Invisible Man

At first the narrator sees the campus as a veritable Garden of Eden. Find three things that don't really fit an ideal situation.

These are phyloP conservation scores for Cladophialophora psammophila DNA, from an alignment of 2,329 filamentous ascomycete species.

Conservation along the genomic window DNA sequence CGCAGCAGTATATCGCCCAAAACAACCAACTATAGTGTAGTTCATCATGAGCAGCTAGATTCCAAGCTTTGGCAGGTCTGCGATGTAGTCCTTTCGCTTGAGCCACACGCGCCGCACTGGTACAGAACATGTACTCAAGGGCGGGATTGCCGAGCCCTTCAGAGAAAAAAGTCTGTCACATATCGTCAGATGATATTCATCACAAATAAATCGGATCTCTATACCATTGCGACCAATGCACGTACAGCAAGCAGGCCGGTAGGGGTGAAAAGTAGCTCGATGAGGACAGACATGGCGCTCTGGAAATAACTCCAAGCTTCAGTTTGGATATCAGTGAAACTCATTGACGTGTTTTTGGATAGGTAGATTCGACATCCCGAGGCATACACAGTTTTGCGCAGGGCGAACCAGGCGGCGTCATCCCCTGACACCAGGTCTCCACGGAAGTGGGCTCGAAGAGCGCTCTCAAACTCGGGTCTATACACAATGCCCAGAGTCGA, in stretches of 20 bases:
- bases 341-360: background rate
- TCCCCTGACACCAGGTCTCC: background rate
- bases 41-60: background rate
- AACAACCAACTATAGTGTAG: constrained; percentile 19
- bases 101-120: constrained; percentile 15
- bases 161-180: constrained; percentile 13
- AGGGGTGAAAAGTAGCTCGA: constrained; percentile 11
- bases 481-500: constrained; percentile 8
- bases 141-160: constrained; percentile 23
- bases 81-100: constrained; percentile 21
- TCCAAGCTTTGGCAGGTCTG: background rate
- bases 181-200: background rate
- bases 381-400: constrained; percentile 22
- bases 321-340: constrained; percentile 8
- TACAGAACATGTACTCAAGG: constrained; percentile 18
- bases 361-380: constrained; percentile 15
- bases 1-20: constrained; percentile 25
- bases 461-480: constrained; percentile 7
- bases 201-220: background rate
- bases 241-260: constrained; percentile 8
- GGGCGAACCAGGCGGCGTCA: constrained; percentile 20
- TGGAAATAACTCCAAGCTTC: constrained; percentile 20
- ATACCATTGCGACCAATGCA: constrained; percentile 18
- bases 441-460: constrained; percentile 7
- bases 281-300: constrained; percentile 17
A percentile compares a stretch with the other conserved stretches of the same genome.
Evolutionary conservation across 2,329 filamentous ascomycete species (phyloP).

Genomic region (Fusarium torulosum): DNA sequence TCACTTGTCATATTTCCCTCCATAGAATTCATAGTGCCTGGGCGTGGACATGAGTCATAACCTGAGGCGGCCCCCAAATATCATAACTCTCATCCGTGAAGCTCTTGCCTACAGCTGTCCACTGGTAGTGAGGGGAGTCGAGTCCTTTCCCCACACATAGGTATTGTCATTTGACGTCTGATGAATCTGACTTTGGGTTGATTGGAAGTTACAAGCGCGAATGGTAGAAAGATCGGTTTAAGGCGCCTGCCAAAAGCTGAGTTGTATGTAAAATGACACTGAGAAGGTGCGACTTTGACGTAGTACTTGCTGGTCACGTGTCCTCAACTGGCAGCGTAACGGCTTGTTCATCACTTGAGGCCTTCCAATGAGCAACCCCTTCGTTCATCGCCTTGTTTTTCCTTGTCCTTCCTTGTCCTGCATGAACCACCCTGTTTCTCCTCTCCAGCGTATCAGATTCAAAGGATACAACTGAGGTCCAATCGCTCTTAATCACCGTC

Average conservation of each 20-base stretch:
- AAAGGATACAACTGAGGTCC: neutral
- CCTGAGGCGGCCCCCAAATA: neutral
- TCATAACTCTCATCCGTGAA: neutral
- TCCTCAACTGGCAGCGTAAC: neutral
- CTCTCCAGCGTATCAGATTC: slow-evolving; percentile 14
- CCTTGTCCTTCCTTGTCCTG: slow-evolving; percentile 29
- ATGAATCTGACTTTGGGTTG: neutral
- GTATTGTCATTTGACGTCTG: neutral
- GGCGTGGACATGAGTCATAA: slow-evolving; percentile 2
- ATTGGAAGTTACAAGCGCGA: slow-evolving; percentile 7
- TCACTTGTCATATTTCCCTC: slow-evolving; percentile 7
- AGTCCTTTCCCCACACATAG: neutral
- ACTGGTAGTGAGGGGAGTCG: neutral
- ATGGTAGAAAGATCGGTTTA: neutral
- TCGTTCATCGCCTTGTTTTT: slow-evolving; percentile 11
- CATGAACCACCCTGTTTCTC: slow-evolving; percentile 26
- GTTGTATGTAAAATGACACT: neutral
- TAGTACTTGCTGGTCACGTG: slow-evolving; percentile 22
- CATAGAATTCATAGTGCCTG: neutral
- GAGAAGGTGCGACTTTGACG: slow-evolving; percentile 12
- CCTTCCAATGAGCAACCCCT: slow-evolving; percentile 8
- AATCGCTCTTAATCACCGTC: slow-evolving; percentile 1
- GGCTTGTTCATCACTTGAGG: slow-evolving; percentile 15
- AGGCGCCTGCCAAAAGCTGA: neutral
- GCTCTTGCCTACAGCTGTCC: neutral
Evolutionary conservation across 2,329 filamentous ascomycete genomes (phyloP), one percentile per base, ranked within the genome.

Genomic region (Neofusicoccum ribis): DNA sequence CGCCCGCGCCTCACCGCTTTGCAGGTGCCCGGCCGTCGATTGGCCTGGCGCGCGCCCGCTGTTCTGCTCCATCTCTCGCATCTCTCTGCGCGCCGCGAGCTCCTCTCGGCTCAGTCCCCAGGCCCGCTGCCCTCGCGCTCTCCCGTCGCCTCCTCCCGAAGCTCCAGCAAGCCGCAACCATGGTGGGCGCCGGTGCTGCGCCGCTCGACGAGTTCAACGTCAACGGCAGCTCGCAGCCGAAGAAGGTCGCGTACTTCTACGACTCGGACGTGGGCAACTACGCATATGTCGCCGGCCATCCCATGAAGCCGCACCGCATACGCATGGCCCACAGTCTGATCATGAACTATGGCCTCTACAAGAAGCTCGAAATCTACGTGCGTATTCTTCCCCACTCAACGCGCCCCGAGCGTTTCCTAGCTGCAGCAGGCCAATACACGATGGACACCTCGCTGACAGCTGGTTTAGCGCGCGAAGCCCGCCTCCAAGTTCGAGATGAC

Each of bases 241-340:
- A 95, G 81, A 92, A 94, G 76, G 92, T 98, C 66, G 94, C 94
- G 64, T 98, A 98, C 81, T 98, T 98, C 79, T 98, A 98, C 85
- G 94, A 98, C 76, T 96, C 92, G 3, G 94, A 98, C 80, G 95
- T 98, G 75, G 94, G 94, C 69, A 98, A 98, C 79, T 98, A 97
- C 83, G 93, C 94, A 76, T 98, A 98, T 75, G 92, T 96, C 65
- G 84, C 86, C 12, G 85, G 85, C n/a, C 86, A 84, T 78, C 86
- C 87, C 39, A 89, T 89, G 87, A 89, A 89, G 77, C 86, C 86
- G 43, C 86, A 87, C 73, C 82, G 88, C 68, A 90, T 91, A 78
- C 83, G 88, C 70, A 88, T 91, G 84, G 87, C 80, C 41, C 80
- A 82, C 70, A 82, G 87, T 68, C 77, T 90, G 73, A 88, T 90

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The seemingly bucolic description of the narrator's "beautiful college" which begins the chapter is deceptive as Ellison throws in negative images to upset the balance and shadow the story with a darker foreboding sense. His tone is ironic as he mentions the path that turns off to the insane asylum or how "boys in the know" were given special treats by the gay nurses. His pure campus was truly anything but that. His irony stresses the point that his days in college were blinded. The many questions he asks concerning the reality of his memory illustrate the questionable quality of his existence when he was a student at the school. The one clear day he remembers from his college experience is the day when his world there fell apart. Driving the trustee Mr. Norton around campus, he makes an early error when he tries to suppress a burp and honks the horn. Ellison remarks on the hypocrisy embedded in Norton from the very beginning, mentioning that he has held the white man's burden for forty years. The horn blasting represents a lesson to the narrator which he refuses yet to hear: in attempting to suppress who he is, he in fact creates a larger disaster. On a larger scale, the car is also a metaphorical vehicle through which the narrator hopes to move closer to the college's heritage but which inevitably brings him further toward disaster as he tries to please the college's leaders and benefactors.

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